Captured SAS men ‘spying on drill torturer’

The following article is yet another prime example of disinformation masquerading in the guise of journalism.

Published in today’s London Sunday Telegraph, it purports to reveal why the two British Special Forces men captured by Iraqi police in Basra recently, were disguised as Iraqis. The reason, we are informed, is that they were SAS men spying on an evil Iraqi “drill torturer”.

No explanation as to why they were carrying so much weaponry and explosives, pictured below, just a story that casts the men’s mission in a positive light as possible, while concealing its true nature and portraying the Iraqi police as little better than terrorists.

However, the photo of the men’s equipment exposes the Telegraph’s story for the lie that it is. For if the men were indeed on a surveillance mission they would never have been encumbered with so much equipment. The very nature of surveillance and reconnaissance would have required them to be as lightly equipped as possible and certainly not laden down with explosives.

So once again we have a mainstream media peddling lies on behalf of the Anglo-American establishment. Just as they did in the run up to the Iraq invasion with countless reports about Iraq’s “alleged Weapons of Mass Destruction”, all of which have proven to have been groundless but which at the time were used to convince the public as to the necessity of invading Iraq. Ed.

Also see British Bombers

http://www.sploid.com/news/2005/09/the_british_bom.php

Some of the weapons carried by the SAS men on their 'surveillance' mission.

Captured SAS men ‘spying on drill torturer’
Sean Rayment – The Telegraph Sunday October 16, 2005

Two SAS soldiers imprisoned by Iraqis last month had been spying on a senior police commander who was torturing prisoners with an electric drill, The Sunday Telegraph can reveal.

The real story behind the soldiers’ undercover operation emerged last week after the Government promised to pay compensation for any injury or damage caused during the rescue operation.

It is understood that the Special Air Service had been ordered to carry out surveillance operations against several members of the Iraqi police, who were believed to be responsible for torturing prisoners at the notorious Jamiyat prison in Basra.

Military sources said that the operation was ordered by senior officers after the body of an Iraqi, who had been arrested by the police for smuggling and gun-running, was found on the outskirts of the city in April. An examination of his body had revealed that an electric drill had been used to penetrate his skull, hands and legs.

Iraqi sources later gave information to the Army that suggested the torture had been carried out by a senior police officer, who is a member of one of the most powerful tribes in southern Iraq.

It had been previously reported that the SAS had been monitoring the activities of police officers thought to be members of the al Mehdi army, an insurgent organisation trying to force Britain to withdraw from southern Iraq. Sources within the Army now believe that hundreds of people who have been arrested by the Iraqi police might have been tortured at the prison, a two-storey complex that houses Basra police’s major crimes unit and was once nicknamed Gestapo HQ by British officers.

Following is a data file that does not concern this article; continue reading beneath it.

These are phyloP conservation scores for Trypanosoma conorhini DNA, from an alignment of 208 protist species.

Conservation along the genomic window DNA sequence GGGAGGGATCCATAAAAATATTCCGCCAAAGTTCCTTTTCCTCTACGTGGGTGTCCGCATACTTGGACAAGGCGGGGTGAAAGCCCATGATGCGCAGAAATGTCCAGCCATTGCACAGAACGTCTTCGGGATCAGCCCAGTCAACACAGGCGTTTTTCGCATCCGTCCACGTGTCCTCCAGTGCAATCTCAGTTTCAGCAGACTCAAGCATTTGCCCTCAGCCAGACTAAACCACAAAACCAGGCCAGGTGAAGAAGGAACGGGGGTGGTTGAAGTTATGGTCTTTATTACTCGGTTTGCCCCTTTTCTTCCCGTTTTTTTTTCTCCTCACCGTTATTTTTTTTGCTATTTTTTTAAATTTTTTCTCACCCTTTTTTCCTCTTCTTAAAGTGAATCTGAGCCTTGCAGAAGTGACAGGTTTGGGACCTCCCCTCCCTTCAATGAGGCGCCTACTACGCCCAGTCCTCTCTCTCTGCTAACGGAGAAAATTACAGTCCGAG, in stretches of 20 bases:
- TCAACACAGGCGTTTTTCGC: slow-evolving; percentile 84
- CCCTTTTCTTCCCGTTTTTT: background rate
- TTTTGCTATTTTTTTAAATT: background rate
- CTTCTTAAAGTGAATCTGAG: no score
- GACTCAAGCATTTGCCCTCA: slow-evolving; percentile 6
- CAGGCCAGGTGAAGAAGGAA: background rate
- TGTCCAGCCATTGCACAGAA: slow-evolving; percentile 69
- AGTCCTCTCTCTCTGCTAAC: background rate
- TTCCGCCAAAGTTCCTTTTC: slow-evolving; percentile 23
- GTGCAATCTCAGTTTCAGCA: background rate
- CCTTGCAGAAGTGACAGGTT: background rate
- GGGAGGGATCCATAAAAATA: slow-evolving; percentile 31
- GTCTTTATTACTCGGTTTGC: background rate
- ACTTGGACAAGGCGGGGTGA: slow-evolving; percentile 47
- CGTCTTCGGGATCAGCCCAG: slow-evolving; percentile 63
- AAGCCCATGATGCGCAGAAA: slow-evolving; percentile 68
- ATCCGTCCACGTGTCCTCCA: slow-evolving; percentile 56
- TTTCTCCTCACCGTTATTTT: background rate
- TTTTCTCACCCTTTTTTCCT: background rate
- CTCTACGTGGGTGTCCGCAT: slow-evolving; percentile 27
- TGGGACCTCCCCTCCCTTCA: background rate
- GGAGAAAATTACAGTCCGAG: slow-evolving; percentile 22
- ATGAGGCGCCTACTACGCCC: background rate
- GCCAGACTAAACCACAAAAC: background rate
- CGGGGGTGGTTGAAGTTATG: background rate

British Government ministers are understood to be extremely concerned and embarrassed by the allegations of torture because it was the Army that helped to re-create the police force and reopened Jamiyat jail.

Brig John Lorimer, the officer who launched the raid to rescue the two SAS men who were taken prisoner, gave an indication of the problems at the jail when he described it in an interview with this newspaper as a “very nasty place”.

The SAS detachment in Basra was given the task of trying to establish who was behind the reign of terror at the jail. They were also warned to tread carefully because the Iraqi police were meant to be allies of the coalition.

“The finger of suspicion started to point in the direction of a senior officer inside the Jamiyat,” said a senior Army source. “We believe victims were strapped into a chair and then the torture would begin. We think it was more to do with inter-tribal warfare than clamping down on terrorist activity. This is a very corrupt society.”

As part of the investigation, two SAS men were ordered to monitor the movements of the Iraqi police officer but the operation was compromised on September 19 when the SAS team became involved in a shoot-out with four plain-clothed police officers just as they were about to withdraw from the surveillance operation.

Fearing that they would be killed, one of the SAS men opened fired as they drove off.

The Iraqi men gave chase and a few hundred yards later the SAS soldiers dumped their car in the belief that they had a better chance on foot.

The SAS men contacted their headquarters and were moving towards an emergency rendezvous point when they were stopped by a uniformed Iraqi police unit that had driven into the area after hearing the shooting.

To try to avoid a shoot-out with the police, the SAS soldiers decided to surrender and each pulled out handkerchief-sized Union flags and began shouting, “British forces, British forces”.

The SAS soldiers were arrested and taken to the jail where they were beaten and interrogated.

The source said that the soldiers concocted a cover story and never admitted to being members of the elite special forces unit.

He added that when the soldiers were eventually moved to another house, the mood of their captors changed and that although their hands remained bound together they were treated quite well before being freed in a rescue operation by their colleagues.

The two SAS men were flown back to Hereford, where the unit is based, and were debriefed by senior officers. It is understood that all SAS operations against Iraqi police have since been suspended.